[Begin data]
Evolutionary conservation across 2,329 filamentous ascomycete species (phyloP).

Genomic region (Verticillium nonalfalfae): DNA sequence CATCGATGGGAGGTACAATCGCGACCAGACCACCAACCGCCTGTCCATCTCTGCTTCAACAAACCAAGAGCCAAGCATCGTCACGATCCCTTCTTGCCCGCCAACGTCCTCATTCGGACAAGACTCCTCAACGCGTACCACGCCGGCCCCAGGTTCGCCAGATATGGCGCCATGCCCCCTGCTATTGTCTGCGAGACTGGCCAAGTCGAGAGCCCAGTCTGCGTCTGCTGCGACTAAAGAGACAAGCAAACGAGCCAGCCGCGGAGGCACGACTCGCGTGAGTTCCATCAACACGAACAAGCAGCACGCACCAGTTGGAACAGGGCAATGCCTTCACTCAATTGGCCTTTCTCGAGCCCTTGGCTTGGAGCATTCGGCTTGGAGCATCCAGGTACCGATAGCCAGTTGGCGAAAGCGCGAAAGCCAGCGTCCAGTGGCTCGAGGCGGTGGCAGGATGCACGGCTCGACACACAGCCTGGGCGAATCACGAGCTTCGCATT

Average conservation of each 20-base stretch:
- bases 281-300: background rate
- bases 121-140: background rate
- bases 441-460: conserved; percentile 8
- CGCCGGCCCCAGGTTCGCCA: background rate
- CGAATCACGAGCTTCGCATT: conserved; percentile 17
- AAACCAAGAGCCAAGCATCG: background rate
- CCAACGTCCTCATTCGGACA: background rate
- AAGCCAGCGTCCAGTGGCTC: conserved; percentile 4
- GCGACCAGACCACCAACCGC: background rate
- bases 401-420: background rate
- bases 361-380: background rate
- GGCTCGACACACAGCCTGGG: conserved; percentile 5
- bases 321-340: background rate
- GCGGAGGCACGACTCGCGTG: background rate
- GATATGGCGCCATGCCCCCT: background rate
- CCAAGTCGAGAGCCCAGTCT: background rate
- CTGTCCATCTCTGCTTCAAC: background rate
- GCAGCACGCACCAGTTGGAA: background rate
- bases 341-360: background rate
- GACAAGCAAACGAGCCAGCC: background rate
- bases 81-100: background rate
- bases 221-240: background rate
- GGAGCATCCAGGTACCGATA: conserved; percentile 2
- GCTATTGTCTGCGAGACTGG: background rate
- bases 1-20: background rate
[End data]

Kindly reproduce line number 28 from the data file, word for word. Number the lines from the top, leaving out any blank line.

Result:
- bases 1-20: background rate